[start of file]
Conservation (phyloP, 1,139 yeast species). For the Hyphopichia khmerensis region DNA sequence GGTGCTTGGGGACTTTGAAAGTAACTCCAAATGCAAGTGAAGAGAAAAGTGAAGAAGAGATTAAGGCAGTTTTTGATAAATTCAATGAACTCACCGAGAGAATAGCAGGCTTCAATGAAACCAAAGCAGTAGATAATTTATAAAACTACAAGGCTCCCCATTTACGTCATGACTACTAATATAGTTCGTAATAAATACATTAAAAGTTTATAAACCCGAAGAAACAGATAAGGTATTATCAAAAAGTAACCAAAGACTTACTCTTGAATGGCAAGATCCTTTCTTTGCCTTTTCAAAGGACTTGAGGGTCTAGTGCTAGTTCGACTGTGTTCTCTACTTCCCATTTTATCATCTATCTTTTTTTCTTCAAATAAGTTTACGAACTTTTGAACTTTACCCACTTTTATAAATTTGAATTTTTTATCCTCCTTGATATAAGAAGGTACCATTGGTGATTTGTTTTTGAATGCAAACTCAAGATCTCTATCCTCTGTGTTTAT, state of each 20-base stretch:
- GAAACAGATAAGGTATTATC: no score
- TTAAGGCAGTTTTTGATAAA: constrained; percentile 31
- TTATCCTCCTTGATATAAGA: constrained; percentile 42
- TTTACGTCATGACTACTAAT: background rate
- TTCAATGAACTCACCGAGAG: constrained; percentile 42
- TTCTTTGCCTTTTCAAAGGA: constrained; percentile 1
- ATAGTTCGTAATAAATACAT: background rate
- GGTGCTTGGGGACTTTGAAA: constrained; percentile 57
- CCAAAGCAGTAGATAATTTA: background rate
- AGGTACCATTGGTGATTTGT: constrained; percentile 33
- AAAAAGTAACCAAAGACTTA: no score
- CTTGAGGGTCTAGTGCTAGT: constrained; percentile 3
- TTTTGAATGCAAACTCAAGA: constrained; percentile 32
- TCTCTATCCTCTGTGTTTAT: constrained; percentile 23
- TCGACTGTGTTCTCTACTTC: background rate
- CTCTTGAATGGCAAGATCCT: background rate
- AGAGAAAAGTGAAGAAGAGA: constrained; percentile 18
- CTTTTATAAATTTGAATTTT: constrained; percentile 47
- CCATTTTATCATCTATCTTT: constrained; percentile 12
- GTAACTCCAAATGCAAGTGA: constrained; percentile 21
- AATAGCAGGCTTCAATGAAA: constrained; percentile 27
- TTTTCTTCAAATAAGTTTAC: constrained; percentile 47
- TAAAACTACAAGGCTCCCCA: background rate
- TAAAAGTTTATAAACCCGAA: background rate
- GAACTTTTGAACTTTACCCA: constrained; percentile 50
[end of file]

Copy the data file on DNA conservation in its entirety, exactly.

Conservation (phyloP, 1,139 yeast species). For the Hyphopichia khmerensis region DNA sequence GGTGCTTGGGGACTTTGAAAGTAACTCCAAATGCAAGTGAAGAGAAAAGTGAAGAAGAGATTAAGGCAGTTTTTGATAAATTCAATGAACTCACCGAGAGAATAGCAGGCTTCAATGAAACCAAAGCAGTAGATAATTTATAAAACTACAAGGCTCCCCATTTACGTCATGACTACTAATATAGTTCGTAATAAATACATTAAAAGTTTATAAACCCGAAGAAACAGATAAGGTATTATCAAAAAGTAACCAAAGACTTACTCTTGAATGGCAAGATCCTTTCTTTGCCTTTTCAAAGGACTTGAGGGTCTAGTGCTAGTTCGACTGTGTTCTCTACTTCCCATTTTATCATCTATCTTTTTTTCTTCAAATAAGTTTACGAACTTTTGAACTTTACCCACTTTTATAAATTTGAATTTTTTATCCTCCTTGATATAAGAAGGTACCATTGGTGATTTGTTTTTGAATGCAAACTCAAGATCTCTATCCTCTGTGTTTAT, state of each 20-base stretch:
- GAAACAGATAAGGTATTATC: no score
- TTAAGGCAGTTTTTGATAAA: constrained; percentile 31
- TTATCCTCCTTGATATAAGA: constrained; percentile 42
- TTTACGTCATGACTACTAAT: background rate
- TTCAATGAACTCACCGAGAG: constrained; percentile 42
- TTCTTTGCCTTTTCAAAGGA: constrained; percentile 1
- ATAGTTCGTAATAAATACAT: background rate
- GGTGCTTGGGGACTTTGAAA: constrained; percentile 57
- CCAAAGCAGTAGATAATTTA: background rate
- AGGTACCATTGGTGATTTGT: constrained; percentile 33
- AAAAAGTAACCAAAGACTTA: no score
- CTTGAGGGTCTAGTGCTAGT: constrained; percentile 3
- TTTTGAATGCAAACTCAAGA: constrained; percentile 32
- TCTCTATCCTCTGTGTTTAT: constrained; percentile 23
- TCGACTGTGTTCTCTACTTC: background rate
- CTCTTGAATGGCAAGATCCT: background rate
- AGAGAAAAGTGAAGAAGAGA: constrained; percentile 18
- CTTTTATAAATTTGAATTTT: constrained; percentile 47
- CCATTTTATCATCTATCTTT: constrained; percentile 12
- GTAACTCCAAATGCAAGTGA: constrained; percentile 21
- AATAGCAGGCTTCAATGAAA: constrained; percentile 27
- TTTTCTTCAAATAAGTTTAC: constrained; percentile 47
- TAAAACTACAAGGCTCCCCA: background rate
- TAAAAGTTTATAAACCCGAA: background rate
- GAACTTTTGAACTTTACCCA: constrained; percentile 50